On October 28, 2013, the company signed a strategic marketing agreement with Guizhou Zheshang Coal Group ("Zheshang"). Zheshang is a privately held company located in Guizhou with 10 mines that produce approximately 2 million tons per year. Zheshang is currently expanding their targeted annual production to 5 million tons. Under the agreement, L&L will utilize its extensive customer network to market coal produced by Zheshang. L&L will be responsible for customer relationships, transportation and logistics, while Zheshang will be responsible for mining production, and mine safety. The partners are targeting sales of approximately 1.2 million tons of coal per year.

Organic Growth

This quarter we had 121,000 tons of coal production. We expect to increase that number six fold once all five mines have been fully expanded.

WeiShe mine was acquired in February of 2012 and took 8 months to ramp up to its approved capacity of 150,000 tons per year. We have already begun expansion to 400,000 tons of annual capacity. Luozhou and Lashu were acquired in November 2012 and have ramped up much faster. They have already expanded near the approved capacities of 200,000 and 150,000 tons respectively. We expect to expand all three of these Guizhou mines to aggregate capacity of over 1.2 million tons in the next year, ahead of the 2015 deadline for consolidation in the province. In Yunnan, we have 2 mines DaPuAn and SuTsong which we expect to expand to 300,000 tons.

We acquired producing mines that lack capital and/or management expertise to expand to meet the minimum government-mandated production requirement, and then we provide the resources to expand production capacity and improve safety. Most coal mines in Southwest China, including our mines, use the conventional/traditional mining method. Since the acquisition of our mines, the Company has invested substantially in mine infrastructure, which allows us to increase the productivity of our mines. The Company had invested in tunnel construction, shafts, transportation system and roads, pumps, ventilation system, walls, storage facilities, dorms and other types of infrastructure. The investment in tunnel construction and shaft allow the Company to dig coal from new areas in a safer environment to increase the production capacity. The investment in conveyor belts allows the Company to get coal from ground with shorter turnaround time and bigger capacity. We also drill additional shafts in some of our mines to increase safety, operational efficiency, and improve the working environment. Two of our mines continue to use timber to reinforce mine shafts. We have improved safety by using steel and hydraulic braces to reinforce the support the roof of the mine. Our newest mines use roof bolts which are safer and will allow greater mechanization in the future. We have also invested in monitoring equipment for hazardous gases like methane, better electrical equipment and communication systems, GPS locators for each underground miner, and blowers and better ventilation systems to ensure safe air quality. The Company also seeks to acquire larger mines as mines designed to scale up to large production have become available on the market recently because the consolidation policy requires that all mines come under a holding company that controls one to two million tons of production per year.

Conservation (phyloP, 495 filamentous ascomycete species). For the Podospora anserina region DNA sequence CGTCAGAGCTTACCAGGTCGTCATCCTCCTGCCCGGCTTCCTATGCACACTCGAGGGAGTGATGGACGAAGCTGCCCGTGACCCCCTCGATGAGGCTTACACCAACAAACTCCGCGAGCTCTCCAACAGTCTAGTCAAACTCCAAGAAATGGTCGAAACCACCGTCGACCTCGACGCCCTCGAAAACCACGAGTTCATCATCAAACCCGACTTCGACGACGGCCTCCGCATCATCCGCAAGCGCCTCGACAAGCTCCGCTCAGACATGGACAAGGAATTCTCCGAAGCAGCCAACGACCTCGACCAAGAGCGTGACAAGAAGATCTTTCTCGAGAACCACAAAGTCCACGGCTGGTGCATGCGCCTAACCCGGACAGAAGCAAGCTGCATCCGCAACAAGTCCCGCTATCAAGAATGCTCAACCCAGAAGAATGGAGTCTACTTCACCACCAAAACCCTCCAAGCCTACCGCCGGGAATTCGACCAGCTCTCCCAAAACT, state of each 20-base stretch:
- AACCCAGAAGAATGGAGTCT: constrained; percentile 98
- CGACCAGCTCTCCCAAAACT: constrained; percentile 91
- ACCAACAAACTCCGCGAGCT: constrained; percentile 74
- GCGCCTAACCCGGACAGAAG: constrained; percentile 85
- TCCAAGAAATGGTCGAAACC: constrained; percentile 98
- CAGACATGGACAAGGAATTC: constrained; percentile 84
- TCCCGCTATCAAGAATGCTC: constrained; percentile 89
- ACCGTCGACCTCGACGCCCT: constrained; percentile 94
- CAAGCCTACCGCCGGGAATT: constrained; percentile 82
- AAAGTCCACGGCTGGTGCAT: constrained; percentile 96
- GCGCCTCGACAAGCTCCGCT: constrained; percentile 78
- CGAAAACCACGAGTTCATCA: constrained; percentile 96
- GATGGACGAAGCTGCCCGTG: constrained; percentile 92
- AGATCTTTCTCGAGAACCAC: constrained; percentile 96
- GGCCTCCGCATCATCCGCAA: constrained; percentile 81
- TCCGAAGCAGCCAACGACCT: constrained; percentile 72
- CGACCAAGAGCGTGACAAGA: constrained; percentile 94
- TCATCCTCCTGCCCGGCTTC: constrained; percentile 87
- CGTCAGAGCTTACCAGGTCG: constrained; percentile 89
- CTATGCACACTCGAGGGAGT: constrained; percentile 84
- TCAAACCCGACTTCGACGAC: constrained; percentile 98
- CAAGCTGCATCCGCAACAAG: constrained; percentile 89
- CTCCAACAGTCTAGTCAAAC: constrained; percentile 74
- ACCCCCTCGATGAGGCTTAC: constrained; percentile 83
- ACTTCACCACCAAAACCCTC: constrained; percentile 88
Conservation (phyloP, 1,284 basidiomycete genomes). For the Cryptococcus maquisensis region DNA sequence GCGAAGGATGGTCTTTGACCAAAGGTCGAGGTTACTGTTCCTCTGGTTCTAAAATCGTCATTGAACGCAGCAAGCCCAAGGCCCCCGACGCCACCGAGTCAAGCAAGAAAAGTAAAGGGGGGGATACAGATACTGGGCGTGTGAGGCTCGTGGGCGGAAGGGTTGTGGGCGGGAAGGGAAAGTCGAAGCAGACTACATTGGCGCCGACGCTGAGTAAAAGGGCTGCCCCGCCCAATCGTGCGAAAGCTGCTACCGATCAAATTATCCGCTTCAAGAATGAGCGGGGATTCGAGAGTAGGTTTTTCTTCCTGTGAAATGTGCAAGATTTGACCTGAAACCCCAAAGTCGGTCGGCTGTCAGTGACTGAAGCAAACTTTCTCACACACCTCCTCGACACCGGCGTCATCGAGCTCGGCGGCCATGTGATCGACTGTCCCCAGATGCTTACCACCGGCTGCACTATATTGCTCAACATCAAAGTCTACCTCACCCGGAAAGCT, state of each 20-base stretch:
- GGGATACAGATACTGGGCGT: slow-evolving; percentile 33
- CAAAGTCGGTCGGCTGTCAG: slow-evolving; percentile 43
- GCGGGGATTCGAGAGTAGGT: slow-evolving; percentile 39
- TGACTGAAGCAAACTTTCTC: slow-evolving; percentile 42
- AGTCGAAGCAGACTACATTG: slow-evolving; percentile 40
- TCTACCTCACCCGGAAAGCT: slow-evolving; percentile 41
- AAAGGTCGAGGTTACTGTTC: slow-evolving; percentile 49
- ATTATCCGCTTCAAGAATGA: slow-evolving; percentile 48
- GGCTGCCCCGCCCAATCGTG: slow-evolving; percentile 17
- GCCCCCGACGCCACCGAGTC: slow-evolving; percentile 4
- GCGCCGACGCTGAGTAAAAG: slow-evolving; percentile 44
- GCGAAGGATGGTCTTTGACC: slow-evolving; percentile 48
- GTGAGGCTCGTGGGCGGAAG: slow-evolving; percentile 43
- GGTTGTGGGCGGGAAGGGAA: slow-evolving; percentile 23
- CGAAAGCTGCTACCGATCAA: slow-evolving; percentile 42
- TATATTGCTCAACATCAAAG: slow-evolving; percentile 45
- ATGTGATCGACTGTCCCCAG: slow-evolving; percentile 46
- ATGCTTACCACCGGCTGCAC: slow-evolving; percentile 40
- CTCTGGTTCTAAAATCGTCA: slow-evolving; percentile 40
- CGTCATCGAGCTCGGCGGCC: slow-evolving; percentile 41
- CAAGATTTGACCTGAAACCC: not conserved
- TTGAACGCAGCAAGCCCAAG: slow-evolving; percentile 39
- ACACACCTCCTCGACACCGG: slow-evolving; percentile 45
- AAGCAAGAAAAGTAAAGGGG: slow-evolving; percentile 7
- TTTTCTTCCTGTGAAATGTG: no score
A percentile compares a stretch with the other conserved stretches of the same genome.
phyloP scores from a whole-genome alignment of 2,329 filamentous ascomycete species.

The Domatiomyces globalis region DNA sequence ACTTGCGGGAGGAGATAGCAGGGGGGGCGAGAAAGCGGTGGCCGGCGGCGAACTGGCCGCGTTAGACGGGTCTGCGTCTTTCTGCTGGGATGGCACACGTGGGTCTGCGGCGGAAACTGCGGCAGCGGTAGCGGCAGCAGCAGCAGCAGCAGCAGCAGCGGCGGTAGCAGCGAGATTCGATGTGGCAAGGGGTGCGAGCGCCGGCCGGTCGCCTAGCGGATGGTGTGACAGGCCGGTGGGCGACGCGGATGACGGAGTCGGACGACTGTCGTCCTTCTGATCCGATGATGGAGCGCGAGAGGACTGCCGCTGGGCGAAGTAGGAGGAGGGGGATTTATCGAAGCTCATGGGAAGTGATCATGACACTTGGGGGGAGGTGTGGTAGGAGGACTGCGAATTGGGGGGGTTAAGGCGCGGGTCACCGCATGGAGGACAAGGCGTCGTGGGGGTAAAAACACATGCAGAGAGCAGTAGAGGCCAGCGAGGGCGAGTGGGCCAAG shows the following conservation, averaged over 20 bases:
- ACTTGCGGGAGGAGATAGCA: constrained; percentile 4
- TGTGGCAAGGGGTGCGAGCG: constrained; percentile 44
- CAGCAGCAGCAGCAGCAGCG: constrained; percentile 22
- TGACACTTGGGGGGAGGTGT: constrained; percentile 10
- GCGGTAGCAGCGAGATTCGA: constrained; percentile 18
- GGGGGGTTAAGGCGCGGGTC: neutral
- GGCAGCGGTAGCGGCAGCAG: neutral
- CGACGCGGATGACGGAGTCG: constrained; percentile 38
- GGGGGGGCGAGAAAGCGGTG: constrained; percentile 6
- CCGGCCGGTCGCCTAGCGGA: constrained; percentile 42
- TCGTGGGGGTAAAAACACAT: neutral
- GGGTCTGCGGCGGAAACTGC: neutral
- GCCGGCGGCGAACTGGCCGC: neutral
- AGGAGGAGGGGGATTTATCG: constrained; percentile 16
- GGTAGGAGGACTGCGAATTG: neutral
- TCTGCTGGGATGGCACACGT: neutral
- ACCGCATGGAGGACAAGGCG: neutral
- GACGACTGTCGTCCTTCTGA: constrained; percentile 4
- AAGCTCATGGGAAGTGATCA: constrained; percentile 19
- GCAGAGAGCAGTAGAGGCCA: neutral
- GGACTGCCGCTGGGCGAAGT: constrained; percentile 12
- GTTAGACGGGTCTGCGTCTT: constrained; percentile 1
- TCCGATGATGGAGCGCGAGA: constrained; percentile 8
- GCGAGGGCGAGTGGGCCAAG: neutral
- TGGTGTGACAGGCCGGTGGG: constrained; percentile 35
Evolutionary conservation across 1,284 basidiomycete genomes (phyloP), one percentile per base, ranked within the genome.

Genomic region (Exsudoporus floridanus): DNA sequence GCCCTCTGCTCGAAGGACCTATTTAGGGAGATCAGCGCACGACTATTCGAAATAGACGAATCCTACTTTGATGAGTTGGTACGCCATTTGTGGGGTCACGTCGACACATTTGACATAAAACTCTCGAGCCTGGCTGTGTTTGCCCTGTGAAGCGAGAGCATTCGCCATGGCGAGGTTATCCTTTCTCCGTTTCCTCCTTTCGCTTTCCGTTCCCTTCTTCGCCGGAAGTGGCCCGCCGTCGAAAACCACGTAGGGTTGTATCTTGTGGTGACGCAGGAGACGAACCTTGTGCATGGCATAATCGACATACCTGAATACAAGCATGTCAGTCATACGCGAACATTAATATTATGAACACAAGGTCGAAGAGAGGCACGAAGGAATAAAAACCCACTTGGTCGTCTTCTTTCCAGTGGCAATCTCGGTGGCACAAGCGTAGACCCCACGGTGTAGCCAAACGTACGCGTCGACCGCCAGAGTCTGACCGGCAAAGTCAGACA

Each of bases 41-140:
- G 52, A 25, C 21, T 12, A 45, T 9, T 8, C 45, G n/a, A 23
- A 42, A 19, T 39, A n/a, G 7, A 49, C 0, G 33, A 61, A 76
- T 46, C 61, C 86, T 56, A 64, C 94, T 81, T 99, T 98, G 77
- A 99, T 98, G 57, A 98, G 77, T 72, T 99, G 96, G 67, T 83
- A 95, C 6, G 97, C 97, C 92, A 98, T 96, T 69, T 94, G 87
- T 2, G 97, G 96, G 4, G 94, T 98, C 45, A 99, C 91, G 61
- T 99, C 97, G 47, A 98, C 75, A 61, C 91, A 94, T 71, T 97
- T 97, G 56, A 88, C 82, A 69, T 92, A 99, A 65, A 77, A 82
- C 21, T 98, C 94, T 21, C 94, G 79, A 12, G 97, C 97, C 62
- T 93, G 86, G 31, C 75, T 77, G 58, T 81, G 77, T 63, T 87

In addition to simple infrastructure improvement, we improve our production and safety through introducing basic management practices by expanding from single shift to multiple-shift operating teams, and including production incentives and bonuses in our team's compensation package. Our mine operations have instituted regular safety training for both mine management and workers, regular sharing of safety information, and individual shift safety briefings and debriefings at the start and end of each shift. Because slogans are effective in impacting Chinese behavior, safety banners are posted for easy viewing. We comply with and try to exceed all the safety standards and cooperate fully with local, provincial, and national government safety regulators and safety supervision teams. There have been no fatal accidents in any of our mines.